Micheál Martin and how to achieve Brain Bilocation

Here’s a short excerpt from the Irish Times website today:

“Events such as a new exhibition and book telling the story of nine men who lasted 94 days on hunger strike during the War of Independence can guide future generations on conflicts, according to Taoiseach Micheál Martin.

Speaking prior to a visit to the new exhibition at Cork Public Museum, Mr Martin said he hoped events from the Decade of Commemoration would provide fresh insights and understanding for young people on how independence was achieved almost 100 years ago.”

This is an example of the theory of Brain Bilocation, which in recent years has been adopted by the Fianna Fáil party. That’s because Fianna Fáil has slowly remembered that it is FF- The Republican Party. As a Republican Party – sorry, THE Republican Party – Fianna Fáil has to express admiration for and gratitude to those republicans who achieved freedom for twenty-six of Ireland’s thirty-two counties. On the other hand, as THE Republican Party, it must make it clear it despises and renounces those so-called republicans who failed to achieve freedom for the remaining six counties in the course of the 1970s, 1980s and 1990s.

This is where Brain Bilocation comes in. The part of Micheál Martin’s brain that is full of admiration for and gratitude to the republicans of one hundred years ago has learnt to  act independently of the part of Mr Martin’s brain that has nothing but contempt for the blood-thirsty fanatics who killed people in the more recent Troubles and ten of whom went on a hunger strike that ended in their deaths.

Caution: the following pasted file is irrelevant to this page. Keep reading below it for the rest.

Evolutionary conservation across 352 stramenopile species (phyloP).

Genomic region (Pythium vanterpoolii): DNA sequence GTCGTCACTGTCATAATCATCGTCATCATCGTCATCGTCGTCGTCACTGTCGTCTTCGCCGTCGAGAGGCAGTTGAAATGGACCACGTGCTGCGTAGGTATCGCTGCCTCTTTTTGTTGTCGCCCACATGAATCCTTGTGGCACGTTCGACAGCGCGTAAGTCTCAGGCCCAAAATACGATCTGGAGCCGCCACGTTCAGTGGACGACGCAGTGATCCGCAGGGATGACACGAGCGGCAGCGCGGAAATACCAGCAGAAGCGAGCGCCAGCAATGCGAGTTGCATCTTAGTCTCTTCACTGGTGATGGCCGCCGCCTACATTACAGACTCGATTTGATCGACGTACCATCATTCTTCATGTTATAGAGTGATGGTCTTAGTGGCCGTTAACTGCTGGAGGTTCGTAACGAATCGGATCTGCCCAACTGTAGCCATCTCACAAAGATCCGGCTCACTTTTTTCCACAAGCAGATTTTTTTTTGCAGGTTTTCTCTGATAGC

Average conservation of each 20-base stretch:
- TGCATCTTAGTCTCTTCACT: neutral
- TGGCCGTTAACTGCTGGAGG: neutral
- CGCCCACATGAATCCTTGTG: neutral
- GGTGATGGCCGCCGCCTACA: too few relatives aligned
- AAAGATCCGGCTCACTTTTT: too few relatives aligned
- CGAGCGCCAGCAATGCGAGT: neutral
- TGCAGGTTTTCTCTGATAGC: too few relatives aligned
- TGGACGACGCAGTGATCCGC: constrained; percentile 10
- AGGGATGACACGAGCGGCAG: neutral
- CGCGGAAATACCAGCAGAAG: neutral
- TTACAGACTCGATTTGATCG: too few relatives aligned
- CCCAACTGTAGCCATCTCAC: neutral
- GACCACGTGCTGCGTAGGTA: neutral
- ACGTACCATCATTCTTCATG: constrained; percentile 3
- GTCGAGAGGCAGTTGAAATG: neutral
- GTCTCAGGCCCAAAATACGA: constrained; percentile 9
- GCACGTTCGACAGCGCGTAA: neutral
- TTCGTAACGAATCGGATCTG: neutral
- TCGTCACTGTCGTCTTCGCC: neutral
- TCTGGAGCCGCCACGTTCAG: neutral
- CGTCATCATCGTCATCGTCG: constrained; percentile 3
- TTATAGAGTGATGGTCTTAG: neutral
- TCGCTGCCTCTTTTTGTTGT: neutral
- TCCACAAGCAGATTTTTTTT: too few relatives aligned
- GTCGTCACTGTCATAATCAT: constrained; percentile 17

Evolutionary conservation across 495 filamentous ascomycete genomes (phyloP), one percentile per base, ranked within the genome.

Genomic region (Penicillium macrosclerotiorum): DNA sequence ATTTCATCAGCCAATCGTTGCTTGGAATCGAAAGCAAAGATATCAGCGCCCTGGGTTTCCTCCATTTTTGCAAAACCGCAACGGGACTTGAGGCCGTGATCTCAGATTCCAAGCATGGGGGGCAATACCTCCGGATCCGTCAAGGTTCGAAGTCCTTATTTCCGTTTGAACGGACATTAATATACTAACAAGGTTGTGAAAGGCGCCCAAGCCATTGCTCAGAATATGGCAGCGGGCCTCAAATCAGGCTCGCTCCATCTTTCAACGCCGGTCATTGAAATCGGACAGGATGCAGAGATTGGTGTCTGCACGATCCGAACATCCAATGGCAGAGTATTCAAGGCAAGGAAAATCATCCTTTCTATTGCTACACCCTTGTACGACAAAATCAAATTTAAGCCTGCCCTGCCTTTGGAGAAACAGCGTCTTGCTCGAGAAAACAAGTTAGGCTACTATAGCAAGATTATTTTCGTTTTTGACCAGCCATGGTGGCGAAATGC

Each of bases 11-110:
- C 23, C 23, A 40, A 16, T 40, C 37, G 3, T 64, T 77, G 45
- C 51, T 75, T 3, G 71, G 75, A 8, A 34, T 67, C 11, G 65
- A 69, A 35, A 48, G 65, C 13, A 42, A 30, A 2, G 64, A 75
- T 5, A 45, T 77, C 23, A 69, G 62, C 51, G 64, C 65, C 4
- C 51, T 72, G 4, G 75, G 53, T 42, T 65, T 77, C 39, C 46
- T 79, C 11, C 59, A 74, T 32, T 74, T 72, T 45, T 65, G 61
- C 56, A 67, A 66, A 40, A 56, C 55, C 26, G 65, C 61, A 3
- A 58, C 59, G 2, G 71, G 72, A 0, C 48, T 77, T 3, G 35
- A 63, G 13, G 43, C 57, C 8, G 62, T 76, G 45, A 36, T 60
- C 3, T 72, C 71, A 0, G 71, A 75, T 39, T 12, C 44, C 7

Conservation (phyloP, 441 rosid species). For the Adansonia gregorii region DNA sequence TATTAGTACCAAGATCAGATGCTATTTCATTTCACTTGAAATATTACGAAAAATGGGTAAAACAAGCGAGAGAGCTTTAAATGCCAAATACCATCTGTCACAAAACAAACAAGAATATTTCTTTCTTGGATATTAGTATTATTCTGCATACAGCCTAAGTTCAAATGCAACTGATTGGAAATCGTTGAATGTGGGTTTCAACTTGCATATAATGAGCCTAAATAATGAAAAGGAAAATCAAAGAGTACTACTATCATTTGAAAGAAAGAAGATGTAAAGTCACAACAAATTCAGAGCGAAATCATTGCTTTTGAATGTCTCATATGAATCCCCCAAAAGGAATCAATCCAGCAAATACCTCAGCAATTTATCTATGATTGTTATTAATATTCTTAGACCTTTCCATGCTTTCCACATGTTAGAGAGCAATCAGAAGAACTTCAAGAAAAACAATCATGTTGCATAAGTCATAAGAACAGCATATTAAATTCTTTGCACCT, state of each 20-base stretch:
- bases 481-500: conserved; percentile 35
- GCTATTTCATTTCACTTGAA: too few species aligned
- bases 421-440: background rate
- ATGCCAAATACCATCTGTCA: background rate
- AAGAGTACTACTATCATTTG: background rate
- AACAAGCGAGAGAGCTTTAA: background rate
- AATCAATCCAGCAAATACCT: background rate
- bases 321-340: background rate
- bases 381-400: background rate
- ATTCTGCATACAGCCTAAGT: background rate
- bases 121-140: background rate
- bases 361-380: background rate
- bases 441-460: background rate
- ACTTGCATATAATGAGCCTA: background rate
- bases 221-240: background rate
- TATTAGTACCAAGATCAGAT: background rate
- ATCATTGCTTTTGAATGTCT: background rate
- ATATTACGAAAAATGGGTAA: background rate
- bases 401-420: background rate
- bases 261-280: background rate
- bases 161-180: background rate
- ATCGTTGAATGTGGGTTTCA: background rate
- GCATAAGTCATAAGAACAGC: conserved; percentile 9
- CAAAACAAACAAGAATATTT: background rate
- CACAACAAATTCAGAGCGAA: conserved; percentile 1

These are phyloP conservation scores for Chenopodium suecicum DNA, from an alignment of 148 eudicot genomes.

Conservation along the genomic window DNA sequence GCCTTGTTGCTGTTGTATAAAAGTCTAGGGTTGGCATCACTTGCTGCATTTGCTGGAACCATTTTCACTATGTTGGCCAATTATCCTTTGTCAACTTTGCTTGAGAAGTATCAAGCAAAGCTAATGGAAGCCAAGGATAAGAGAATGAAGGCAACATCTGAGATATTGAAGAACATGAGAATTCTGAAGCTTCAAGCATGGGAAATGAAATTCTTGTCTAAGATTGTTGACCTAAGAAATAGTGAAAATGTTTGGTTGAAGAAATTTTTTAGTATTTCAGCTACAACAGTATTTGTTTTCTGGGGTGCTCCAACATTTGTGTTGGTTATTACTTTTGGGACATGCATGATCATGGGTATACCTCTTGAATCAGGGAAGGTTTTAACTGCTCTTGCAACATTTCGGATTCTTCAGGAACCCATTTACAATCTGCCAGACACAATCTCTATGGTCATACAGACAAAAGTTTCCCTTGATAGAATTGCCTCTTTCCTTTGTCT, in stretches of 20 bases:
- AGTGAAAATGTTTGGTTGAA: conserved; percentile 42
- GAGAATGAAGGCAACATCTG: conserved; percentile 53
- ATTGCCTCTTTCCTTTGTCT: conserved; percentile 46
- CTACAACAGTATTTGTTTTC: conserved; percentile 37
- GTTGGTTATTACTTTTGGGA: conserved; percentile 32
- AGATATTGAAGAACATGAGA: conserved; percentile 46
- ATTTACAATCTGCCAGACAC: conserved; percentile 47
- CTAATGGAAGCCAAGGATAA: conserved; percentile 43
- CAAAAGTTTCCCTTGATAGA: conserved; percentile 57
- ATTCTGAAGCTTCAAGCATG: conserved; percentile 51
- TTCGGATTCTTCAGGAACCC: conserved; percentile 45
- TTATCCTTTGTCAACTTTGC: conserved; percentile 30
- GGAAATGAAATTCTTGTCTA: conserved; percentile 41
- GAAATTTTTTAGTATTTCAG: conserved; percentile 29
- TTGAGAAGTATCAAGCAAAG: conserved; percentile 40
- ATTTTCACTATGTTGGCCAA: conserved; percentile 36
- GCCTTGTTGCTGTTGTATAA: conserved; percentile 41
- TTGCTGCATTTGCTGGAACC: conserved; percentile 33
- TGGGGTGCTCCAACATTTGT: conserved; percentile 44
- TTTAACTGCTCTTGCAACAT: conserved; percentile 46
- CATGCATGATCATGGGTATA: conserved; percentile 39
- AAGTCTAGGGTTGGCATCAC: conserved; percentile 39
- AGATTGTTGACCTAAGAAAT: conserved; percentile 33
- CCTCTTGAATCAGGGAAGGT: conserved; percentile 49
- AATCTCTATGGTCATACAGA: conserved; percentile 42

The trouble is, not everyone has the suppleness of brain bilocation with which Mr Martin is gifted. Young people attending the exhibition Mr Martin speaks of, or reading the book he commends, may wonder why the hunger strike a hundred years ago was a heroic self-sacrifice while the hunger strike in more recent times was an act of self-delusion and self-harm. Likewise, young people may not be able to take their heads to a place where they discover that the twenty-six counties were carried to freedom through the barrel of a gun and we must honour those wielding the guns for their courage, while the six counties use of guns by republicans was an act of criminal barbarity and must be condemned.

I’m afraid Mr Martin’s words may put unnecessary pressure on the south’s hard-pressed health system, with increasing numbers of young people staggering into A  & E, clutching their heads and muttering “My brain hurts”.

It is only fair to call on Mr Martin at this point to explain how he actually does his Brain Bilocation trick, so that young people may learn from him and avoid hospitalisation. The pandemic may rage through the twenty-six county state of which Mr Martin is rightly proud, the post-Brexit economy may churn and thud and implode, but at least young people will have developed brains that can accommodate contradictory political thought, keep their owners out of hospital and leave them free to live lives that are as happy and informed as that of the present Fianna Fáil leader.

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